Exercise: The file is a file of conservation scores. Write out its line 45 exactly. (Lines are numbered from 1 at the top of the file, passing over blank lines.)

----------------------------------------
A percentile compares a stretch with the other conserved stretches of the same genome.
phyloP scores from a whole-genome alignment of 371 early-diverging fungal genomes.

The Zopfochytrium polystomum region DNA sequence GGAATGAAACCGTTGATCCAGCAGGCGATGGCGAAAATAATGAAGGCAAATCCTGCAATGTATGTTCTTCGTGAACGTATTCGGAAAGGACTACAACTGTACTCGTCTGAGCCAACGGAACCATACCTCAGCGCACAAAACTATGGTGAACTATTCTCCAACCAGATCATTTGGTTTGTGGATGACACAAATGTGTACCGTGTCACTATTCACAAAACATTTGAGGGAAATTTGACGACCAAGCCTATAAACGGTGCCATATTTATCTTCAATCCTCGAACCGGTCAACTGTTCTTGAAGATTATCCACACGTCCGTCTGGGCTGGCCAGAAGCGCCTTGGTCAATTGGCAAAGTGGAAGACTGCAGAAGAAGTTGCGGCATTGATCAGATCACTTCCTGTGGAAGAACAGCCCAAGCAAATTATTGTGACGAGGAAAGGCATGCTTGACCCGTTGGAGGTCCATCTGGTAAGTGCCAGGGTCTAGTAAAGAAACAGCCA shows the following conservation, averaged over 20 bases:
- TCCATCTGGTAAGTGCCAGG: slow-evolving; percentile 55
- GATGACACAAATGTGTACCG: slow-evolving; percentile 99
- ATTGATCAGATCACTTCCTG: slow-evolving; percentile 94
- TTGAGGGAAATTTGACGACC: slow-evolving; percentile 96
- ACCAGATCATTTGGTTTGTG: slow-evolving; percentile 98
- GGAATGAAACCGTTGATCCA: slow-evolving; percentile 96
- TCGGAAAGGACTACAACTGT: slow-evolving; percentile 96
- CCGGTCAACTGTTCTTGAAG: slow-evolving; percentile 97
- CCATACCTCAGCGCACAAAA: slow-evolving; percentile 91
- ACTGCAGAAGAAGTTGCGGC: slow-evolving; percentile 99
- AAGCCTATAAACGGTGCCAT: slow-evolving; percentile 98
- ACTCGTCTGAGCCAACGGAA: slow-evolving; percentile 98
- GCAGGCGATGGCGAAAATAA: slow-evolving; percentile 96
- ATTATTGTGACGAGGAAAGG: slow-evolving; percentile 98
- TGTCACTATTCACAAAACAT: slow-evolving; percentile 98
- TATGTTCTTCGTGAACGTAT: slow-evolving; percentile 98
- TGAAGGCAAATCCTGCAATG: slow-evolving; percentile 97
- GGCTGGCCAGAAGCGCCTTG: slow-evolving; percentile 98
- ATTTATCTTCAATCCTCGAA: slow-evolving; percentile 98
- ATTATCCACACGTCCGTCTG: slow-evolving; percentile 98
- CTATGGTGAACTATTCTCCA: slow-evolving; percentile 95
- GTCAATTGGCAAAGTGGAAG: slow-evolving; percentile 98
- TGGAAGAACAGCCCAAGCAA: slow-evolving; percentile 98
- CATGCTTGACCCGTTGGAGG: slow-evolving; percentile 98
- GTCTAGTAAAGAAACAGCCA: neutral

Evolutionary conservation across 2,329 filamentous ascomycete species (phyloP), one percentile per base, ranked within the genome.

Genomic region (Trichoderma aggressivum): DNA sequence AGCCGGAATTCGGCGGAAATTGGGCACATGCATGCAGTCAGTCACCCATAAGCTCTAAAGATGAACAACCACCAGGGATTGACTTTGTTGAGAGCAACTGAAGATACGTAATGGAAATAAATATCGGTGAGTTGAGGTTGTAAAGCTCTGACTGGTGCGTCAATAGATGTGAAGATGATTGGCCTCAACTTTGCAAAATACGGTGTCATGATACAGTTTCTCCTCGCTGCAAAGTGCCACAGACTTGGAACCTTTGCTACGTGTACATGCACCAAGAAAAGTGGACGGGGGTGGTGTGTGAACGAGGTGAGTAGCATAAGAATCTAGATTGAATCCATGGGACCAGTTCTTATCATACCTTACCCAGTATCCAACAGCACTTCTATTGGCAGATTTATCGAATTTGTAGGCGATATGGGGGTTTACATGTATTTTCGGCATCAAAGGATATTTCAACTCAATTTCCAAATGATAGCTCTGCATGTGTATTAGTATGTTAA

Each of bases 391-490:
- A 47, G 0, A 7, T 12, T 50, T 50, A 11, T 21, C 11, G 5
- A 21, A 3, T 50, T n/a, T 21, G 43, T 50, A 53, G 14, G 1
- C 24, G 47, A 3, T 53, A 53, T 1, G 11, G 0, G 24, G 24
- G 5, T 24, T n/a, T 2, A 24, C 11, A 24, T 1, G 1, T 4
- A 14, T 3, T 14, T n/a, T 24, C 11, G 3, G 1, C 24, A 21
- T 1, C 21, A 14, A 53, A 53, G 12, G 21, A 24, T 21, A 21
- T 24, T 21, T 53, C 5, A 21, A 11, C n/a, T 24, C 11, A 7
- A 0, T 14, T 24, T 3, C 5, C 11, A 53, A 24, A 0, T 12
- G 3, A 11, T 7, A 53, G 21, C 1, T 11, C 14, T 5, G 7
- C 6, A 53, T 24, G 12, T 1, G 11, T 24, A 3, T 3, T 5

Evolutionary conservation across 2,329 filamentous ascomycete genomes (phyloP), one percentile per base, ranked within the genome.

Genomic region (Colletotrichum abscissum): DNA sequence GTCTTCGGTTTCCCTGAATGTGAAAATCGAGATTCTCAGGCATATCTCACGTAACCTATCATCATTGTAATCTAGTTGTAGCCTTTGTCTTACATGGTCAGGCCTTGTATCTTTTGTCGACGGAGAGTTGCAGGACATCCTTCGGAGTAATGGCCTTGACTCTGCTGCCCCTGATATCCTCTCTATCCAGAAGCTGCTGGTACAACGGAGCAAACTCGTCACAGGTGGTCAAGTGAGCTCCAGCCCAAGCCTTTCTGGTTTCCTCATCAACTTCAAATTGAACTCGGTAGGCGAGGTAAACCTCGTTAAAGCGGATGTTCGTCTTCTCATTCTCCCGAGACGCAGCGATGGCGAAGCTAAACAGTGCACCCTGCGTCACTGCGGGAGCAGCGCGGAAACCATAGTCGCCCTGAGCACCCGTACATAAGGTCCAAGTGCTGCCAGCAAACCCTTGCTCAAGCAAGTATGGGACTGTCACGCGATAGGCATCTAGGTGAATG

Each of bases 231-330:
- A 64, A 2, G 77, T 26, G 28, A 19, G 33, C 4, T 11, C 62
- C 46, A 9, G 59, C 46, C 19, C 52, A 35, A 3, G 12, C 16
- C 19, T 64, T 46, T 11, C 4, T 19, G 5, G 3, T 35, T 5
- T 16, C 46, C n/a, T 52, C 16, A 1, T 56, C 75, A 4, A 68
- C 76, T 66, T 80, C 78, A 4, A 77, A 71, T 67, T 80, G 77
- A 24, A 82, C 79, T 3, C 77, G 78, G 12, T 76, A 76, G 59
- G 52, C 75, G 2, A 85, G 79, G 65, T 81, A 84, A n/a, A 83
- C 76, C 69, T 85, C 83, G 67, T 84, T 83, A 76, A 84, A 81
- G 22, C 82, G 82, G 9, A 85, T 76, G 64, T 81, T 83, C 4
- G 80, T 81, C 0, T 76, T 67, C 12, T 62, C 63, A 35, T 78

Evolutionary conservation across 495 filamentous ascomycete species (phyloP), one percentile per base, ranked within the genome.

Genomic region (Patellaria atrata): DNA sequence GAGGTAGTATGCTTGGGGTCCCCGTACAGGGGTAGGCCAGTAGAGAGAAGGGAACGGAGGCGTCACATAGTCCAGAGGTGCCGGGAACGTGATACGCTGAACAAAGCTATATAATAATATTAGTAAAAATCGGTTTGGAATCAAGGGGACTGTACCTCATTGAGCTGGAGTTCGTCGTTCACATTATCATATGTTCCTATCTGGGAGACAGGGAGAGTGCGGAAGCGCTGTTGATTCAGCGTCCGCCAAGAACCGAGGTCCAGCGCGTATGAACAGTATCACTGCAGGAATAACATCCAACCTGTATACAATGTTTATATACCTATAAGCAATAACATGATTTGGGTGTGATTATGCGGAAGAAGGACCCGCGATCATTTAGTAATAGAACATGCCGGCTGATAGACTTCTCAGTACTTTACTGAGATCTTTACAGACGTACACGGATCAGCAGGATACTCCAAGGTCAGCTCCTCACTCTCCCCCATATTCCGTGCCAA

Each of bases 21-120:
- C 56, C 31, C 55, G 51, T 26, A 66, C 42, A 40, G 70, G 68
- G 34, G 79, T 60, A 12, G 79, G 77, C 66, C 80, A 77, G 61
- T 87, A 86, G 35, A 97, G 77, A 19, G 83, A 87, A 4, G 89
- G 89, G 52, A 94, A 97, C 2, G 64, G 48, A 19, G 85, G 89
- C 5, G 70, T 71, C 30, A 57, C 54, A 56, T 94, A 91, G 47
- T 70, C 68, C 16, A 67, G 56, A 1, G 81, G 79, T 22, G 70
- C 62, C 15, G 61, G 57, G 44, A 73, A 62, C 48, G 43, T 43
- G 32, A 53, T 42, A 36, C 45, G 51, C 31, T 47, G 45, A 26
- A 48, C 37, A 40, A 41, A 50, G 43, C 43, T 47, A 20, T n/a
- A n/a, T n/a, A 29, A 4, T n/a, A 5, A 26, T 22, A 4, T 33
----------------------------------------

- A 64, A 2, G 77, T 26, G 28, A 19, G 33, C 4, T 11, C 62